In State v. Arnold, 361 S.C. 386, 605 S.E.2d 529 (2004), the victim, Jennings Cox, was shot, and his body was found off a dirt road in Colleton County. 361 S.C. at 388, 605 S.E.2d at 530.  On the last day Cox was seen alive, he borrowed a friend's BMW Z3 to go to a dentist's appointment. Id. at 388, 605 S.E.2d at 530.  Evidence showed he withdrew money from an ATM on that day, but he was not seen again until his body was discovered. Id.   The car driven by Cox was found in a parking lot in Johnson City, Tennessee, and one of the State's witness testified that Arnold called him from his father's home phone ten miles from where the car was found.  Id. at 389, 605 S.E.2d at 530.  While no blood was found in the car, the car had some unspecified scratches on it, and a coffee cup lid containing Arnold's fingerprint was found in the center console. Id. The court of appeals found there was no substantial evidence to submit the case to the jury and held a directed verdict of acquittal should have been granted. Id. at 390, 605 S.E.2d at 531.

This Court held that Arnold's fingerprint on the lid established only that he was in the borrowed BMW on the same day Cox was last seen alive. Id.   Additionally, there was no evidence that Arnold was at the scene of the crime, which presumably was in Colleton County. Id. Even though both Arnold and the BMW were found in Tennessee, we held the evidence only raised a suspicion of guilt and was not sufficient to show that Arnold killed Cox. Id.   Therefore, we affirmed the decision of the court of appeals.

Finally, in Mitchell, Hugh Mathis's home was burglarized and two guns were stolen. Mitchell, 341 S.C. at 408, 535 S.E.2d at 127.   Mitchell had been a guest at Mathis's home on several occasions. Id.  The day after the burglary was reported, investigators found a fingerprint on a screen leaning up against the house which matched Mitchell. Id.  Mitchell was arrested and convicted of burglary; during his trial, Mitchell moved for a directed verdict, which was denied by the circuit court. Id.

The fingerprint was the only evidence linking Mitchell to the burglary. Id. at 409, 535 S.E.2d 126.  After first commenting that the evidence presented was entirely circumstantial, this Court determined "the fact that [Mitchell's] fingerprint was on a screen that was propped up against the house does not prove entry where [Mitchell] had been in and around [Mathis's] house at least three times prior to the burglary." Id.  The State did not produce any evidence concerning whether the screen was on the window when the window was broken or when the screen had been removed. Id.   We accordingly affirmed the court of appeals' ruling that Mitchell was entitled to a directed verdict.  Id.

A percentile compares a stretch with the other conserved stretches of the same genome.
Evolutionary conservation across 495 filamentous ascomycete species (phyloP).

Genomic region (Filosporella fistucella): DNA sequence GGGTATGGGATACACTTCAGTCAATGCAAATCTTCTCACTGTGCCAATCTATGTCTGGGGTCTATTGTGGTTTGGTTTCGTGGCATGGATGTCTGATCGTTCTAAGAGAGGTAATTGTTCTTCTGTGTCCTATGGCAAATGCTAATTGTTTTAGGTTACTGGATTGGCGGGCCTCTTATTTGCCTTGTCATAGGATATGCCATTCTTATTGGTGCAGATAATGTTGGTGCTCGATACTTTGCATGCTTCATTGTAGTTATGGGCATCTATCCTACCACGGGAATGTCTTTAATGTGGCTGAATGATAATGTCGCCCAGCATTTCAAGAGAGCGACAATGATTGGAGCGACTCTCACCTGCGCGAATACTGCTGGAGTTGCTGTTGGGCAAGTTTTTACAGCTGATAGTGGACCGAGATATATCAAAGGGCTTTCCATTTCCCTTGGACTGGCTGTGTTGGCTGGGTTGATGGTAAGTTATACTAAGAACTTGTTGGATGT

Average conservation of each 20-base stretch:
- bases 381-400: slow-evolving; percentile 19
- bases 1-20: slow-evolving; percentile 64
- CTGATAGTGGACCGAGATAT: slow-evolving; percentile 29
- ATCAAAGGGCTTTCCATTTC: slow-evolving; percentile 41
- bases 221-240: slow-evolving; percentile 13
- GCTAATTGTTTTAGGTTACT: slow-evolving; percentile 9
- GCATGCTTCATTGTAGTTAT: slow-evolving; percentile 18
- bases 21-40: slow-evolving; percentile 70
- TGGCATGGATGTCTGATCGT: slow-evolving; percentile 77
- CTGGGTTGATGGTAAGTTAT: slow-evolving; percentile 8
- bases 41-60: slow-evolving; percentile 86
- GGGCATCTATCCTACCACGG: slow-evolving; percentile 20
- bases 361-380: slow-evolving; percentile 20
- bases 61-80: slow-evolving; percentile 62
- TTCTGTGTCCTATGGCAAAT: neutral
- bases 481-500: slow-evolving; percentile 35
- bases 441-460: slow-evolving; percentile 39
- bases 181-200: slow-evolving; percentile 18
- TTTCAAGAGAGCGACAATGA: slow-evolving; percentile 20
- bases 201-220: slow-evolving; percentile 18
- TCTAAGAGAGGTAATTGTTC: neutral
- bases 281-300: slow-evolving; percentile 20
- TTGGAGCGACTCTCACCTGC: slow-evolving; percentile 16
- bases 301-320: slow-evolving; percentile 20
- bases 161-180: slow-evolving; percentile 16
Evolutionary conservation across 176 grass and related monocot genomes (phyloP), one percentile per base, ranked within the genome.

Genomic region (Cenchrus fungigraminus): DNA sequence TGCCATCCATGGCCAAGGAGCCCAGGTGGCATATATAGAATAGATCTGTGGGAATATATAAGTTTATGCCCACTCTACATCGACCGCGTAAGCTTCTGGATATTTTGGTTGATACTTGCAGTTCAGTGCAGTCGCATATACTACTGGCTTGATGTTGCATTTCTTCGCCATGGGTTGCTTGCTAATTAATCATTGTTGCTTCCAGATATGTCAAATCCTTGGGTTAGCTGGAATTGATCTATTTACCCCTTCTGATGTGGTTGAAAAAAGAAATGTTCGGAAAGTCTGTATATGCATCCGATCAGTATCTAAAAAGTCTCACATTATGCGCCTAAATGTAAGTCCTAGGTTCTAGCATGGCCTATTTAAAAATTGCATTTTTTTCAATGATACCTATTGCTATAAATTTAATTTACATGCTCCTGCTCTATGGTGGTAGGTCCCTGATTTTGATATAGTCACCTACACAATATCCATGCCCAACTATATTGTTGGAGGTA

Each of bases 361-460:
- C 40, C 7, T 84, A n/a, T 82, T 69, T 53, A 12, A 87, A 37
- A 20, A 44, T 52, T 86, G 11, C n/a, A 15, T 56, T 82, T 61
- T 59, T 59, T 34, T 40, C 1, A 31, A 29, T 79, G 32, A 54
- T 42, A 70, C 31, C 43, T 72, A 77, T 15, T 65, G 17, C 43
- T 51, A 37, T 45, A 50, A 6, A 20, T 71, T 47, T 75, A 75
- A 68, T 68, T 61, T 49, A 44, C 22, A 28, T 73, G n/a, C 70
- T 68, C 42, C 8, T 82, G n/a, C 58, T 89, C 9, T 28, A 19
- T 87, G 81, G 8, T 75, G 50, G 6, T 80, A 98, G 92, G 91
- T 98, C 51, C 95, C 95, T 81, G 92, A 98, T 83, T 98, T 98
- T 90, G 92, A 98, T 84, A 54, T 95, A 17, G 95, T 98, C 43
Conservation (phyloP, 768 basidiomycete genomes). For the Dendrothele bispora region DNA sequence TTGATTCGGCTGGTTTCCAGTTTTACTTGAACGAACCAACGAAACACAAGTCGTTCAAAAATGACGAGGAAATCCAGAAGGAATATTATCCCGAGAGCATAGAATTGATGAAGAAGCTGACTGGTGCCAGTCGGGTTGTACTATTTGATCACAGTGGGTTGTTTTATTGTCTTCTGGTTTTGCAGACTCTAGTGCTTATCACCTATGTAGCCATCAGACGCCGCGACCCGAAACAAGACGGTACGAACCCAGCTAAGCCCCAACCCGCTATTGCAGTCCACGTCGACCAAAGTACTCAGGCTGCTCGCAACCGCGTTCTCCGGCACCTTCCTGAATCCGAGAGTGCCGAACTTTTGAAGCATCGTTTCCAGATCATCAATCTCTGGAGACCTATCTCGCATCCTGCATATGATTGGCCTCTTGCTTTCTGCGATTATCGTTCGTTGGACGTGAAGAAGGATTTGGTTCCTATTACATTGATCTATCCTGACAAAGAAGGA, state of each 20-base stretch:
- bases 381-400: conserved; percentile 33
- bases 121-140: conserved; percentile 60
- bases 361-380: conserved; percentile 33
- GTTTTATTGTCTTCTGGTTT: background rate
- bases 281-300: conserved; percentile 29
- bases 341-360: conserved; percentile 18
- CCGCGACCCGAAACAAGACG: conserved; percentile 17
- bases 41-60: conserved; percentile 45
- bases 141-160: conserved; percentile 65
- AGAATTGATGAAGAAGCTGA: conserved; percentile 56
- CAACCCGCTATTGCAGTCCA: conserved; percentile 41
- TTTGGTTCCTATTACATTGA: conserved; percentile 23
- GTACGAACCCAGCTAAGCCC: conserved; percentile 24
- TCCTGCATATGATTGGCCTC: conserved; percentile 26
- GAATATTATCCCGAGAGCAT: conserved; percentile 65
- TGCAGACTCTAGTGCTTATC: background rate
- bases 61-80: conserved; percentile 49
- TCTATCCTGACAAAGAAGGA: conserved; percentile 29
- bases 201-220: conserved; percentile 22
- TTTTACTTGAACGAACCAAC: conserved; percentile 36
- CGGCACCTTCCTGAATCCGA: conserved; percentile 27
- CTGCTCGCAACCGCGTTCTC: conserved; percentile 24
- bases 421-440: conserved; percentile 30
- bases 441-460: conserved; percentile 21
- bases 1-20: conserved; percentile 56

Analyzing the evidence presented by the State in the light most favorable to it, we believe the State's evidence here raised only a suspicion of guilt by Bostick.  No direct evidence linked Bostick to the crime scene or the items found in the burn pile.  Moreover, there was no testimony tending to establish that Bostick had control over the burn pile.  When the State closed its case against Bostick, the following pieces of circumstantial evidence of his guilt had been presented: (1) Polite's car keys, calculator, and other items from her home were found in the Bostick family's burn pile;  (2) the fire in the burn pile was accelerated with either kerosene or diesel fuel, and Bostick’s mother did not use those accelerants when she burned things in the pile; (3) Bostick had a pattern that matched gasoline on his shoes and gasoline was the accelerant used for the house fire; and (4) while the DNA from the blood found on Bostick's jeans excluded about ninety-nine percent of the population, the blood could not be matched to Polite's DNA.   In addition, the weapon used to beat Polite in the head was never introduced into evidence.  Finally, no evidence was introduced concerning Bostick's knowledge that Polite may have had money in the briefcase or if indeed any money was in the briefcase on that particular Sunday.  The evidence presented by the State raised, at most, a mere suspicion that Bostick committed this crime.  Under settled principles, the trial court should grant a directed verdict motion when the evidence presented merely raises a suspicion of guilt. State v. Cherry, 361 S.C. 588, 594, 606 S.E.2d 475, 478 (2004).  Therefore, we find the circuit court erred in failing to direct a verdict in favor of Bostick.

CONCLUSION

Therefore, we reverse the circuit court and remand it back with instructions to issue a judgment consistent with our ruling.  

REVERSED.

TOAL, C.J., PLEICONES, BEATTY and KITTREDGE, JJ., concur.


[1] The burn pile was in the Bostick family's immediate back yard, which was approximately a quarter of a mile from Polite's home.

[2] No evidence was introduced concerning the contents of the briefcase.

[3] No blood standard was taken from Bostick. 

[4] Because of our disposition of this issue, we decline to address Bostick's remaining evidentiary issue relating to improper character evidence.  See Futch v. McAllister Towing of Georgetown, Inc., 335 S.C. 598, 613, 518 S.E.2d 591, 598 (1999) (stating that if an appellate court's ruling on a particular issue is dispositive of an appeal, rulings on remaining issues are unnecessary).